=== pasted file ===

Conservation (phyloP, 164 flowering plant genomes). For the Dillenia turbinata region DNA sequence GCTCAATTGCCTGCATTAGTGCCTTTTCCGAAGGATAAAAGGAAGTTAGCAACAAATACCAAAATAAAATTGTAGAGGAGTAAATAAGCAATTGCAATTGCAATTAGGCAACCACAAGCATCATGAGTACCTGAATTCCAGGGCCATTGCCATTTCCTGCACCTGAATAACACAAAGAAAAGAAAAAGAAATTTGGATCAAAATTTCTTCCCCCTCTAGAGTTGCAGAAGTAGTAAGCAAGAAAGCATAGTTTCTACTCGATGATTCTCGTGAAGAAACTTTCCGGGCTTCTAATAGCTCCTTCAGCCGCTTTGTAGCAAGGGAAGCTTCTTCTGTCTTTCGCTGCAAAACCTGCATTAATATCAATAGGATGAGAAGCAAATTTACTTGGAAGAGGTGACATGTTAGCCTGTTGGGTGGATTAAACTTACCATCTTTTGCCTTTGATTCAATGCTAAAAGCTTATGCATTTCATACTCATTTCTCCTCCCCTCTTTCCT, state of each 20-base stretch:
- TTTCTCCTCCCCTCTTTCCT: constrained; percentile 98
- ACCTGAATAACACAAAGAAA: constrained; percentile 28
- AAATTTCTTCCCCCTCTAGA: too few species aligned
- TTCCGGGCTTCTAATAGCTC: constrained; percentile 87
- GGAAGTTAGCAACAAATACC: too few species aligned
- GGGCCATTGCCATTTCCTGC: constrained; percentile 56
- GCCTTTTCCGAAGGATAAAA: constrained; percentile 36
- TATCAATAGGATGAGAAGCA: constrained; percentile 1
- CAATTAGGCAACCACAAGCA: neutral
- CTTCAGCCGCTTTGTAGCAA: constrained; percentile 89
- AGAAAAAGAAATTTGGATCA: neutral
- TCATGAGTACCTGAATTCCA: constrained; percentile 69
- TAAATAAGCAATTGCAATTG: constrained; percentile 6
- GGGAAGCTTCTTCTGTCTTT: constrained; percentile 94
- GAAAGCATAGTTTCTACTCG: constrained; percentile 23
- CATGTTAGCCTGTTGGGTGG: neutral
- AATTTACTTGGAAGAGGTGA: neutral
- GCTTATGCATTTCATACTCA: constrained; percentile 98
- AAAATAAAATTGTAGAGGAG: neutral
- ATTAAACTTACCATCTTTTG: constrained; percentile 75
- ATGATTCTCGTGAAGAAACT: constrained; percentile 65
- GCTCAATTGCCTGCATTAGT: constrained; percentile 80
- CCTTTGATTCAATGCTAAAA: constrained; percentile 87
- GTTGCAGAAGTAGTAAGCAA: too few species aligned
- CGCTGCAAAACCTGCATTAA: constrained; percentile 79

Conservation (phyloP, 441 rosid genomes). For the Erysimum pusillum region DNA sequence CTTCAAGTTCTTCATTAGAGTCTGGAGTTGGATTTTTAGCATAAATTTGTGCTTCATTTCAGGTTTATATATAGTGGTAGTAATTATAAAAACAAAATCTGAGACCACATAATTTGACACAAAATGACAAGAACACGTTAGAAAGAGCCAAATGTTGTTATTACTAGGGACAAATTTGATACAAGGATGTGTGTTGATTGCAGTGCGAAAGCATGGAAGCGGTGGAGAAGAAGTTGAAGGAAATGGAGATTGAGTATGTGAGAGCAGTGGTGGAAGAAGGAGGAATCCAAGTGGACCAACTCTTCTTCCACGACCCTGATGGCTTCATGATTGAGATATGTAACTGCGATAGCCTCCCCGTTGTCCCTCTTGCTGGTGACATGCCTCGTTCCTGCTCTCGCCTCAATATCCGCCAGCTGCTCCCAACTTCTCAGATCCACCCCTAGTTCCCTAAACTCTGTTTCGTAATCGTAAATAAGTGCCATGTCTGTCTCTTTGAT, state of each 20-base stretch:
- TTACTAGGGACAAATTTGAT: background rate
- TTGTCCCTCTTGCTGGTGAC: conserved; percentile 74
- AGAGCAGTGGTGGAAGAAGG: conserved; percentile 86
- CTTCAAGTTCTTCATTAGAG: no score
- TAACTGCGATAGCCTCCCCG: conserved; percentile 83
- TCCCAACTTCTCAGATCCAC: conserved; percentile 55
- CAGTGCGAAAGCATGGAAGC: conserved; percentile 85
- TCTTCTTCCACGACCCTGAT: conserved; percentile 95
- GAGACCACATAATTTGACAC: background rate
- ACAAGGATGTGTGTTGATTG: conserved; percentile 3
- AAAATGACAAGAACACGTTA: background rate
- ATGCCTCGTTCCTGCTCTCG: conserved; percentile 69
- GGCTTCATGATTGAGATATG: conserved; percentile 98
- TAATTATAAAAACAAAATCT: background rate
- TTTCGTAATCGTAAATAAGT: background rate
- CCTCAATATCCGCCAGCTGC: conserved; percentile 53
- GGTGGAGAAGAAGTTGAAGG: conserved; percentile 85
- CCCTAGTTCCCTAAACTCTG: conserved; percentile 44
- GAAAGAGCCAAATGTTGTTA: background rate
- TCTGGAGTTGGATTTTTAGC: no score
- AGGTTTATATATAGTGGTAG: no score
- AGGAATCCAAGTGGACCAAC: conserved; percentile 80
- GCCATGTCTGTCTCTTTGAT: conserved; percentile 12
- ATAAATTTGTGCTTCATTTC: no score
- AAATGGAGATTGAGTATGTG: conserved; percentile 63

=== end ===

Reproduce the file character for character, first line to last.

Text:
Conservation (phyloP, 164 flowering plant genomes). For the Dillenia turbinata region DNA sequence GCTCAATTGCCTGCATTAGTGCCTTTTCCGAAGGATAAAAGGAAGTTAGCAACAAATACCAAAATAAAATTGTAGAGGAGTAAATAAGCAATTGCAATTGCAATTAGGCAACCACAAGCATCATGAGTACCTGAATTCCAGGGCCATTGCCATTTCCTGCACCTGAATAACACAAAGAAAAGAAAAAGAAATTTGGATCAAAATTTCTTCCCCCTCTAGAGTTGCAGAAGTAGTAAGCAAGAAAGCATAGTTTCTACTCGATGATTCTCGTGAAGAAACTTTCCGGGCTTCTAATAGCTCCTTCAGCCGCTTTGTAGCAAGGGAAGCTTCTTCTGTCTTTCGCTGCAAAACCTGCATTAATATCAATAGGATGAGAAGCAAATTTACTTGGAAGAGGTGACATGTTAGCCTGTTGGGTGGATTAAACTTACCATCTTTTGCCTTTGATTCAATGCTAAAAGCTTATGCATTTCATACTCATTTCTCCTCCCCTCTTTCCT, state of each 20-base stretch:
- TTTCTCCTCCCCTCTTTCCT: constrained; percentile 98
- ACCTGAATAACACAAAGAAA: constrained; percentile 28
- AAATTTCTTCCCCCTCTAGA: too few species aligned
- TTCCGGGCTTCTAATAGCTC: constrained; percentile 87
- GGAAGTTAGCAACAAATACC: too few species aligned
- GGGCCATTGCCATTTCCTGC: constrained; percentile 56
- GCCTTTTCCGAAGGATAAAA: constrained; percentile 36
- TATCAATAGGATGAGAAGCA: constrained; percentile 1
- CAATTAGGCAACCACAAGCA: neutral
- CTTCAGCCGCTTTGTAGCAA: constrained; percentile 89
- AGAAAAAGAAATTTGGATCA: neutral
- TCATGAGTACCTGAATTCCA: constrained; percentile 69
- TAAATAAGCAATTGCAATTG: constrained; percentile 6
- GGGAAGCTTCTTCTGTCTTT: constrained; percentile 94
- GAAAGCATAGTTTCTACTCG: constrained; percentile 23
- CATGTTAGCCTGTTGGGTGG: neutral
- AATTTACTTGGAAGAGGTGA: neutral
- GCTTATGCATTTCATACTCA: constrained; percentile 98
- AAAATAAAATTGTAGAGGAG: neutral
- ATTAAACTTACCATCTTTTG: constrained; percentile 75
- ATGATTCTCGTGAAGAAACT: constrained; percentile 65
- GCTCAATTGCCTGCATTAGT: constrained; percentile 80
- CCTTTGATTCAATGCTAAAA: constrained; percentile 87
- GTTGCAGAAGTAGTAAGCAA: too few species aligned
- CGCTGCAAAACCTGCATTAA: constrained; percentile 79

Conservation (phyloP, 441 rosid genomes). For the Erysimum pusillum region DNA sequence CTTCAAGTTCTTCATTAGAGTCTGGAGTTGGATTTTTAGCATAAATTTGTGCTTCATTTCAGGTTTATATATAGTGGTAGTAATTATAAAAACAAAATCTGAGACCACATAATTTGACACAAAATGACAAGAACACGTTAGAAAGAGCCAAATGTTGTTATTACTAGGGACAAATTTGATACAAGGATGTGTGTTGATTGCAGTGCGAAAGCATGGAAGCGGTGGAGAAGAAGTTGAAGGAAATGGAGATTGAGTATGTGAGAGCAGTGGTGGAAGAAGGAGGAATCCAAGTGGACCAACTCTTCTTCCACGACCCTGATGGCTTCATGATTGAGATATGTAACTGCGATAGCCTCCCCGTTGTCCCTCTTGCTGGTGACATGCCTCGTTCCTGCTCTCGCCTCAATATCCGCCAGCTGCTCCCAACTTCTCAGATCCACCCCTAGTTCCCTAAACTCTGTTTCGTAATCGTAAATAAGTGCCATGTCTGTCTCTTTGAT, state of each 20-base stretch:
- TTACTAGGGACAAATTTGAT: background rate
- TTGTCCCTCTTGCTGGTGAC: conserved; percentile 74
- AGAGCAGTGGTGGAAGAAGG: conserved; percentile 86
- CTTCAAGTTCTTCATTAGAG: no score
- TAACTGCGATAGCCTCCCCG: conserved; percentile 83
- TCCCAACTTCTCAGATCCAC: conserved; percentile 55
- CAGTGCGAAAGCATGGAAGC: conserved; percentile 85
- TCTTCTTCCACGACCCTGAT: conserved; percentile 95
- GAGACCACATAATTTGACAC: background rate
- ACAAGGATGTGTGTTGATTG: conserved; percentile 3
- AAAATGACAAGAACACGTTA: background rate
- ATGCCTCGTTCCTGCTCTCG: conserved; percentile 69
- GGCTTCATGATTGAGATATG: conserved; percentile 98
- TAATTATAAAAACAAAATCT: background rate
- TTTCGTAATCGTAAATAAGT: background rate
- CCTCAATATCCGCCAGCTGC: conserved; percentile 53
- GGTGGAGAAGAAGTTGAAGG: conserved; percentile 85
- CCCTAGTTCCCTAAACTCTG: conserved; percentile 44
- GAAAGAGCCAAATGTTGTTA: background rate
- TCTGGAGTTGGATTTTTAGC: no score
- AGGTTTATATATAGTGGTAG: no score
- AGGAATCCAAGTGGACCAAC: conserved; percentile 80
- GCCATGTCTGTCTCTTTGAT: conserved; percentile 12
- ATAAATTTGTGCTTCATTTC: no score
- AAATGGAGATTGAGTATGTG: conserved; percentile 63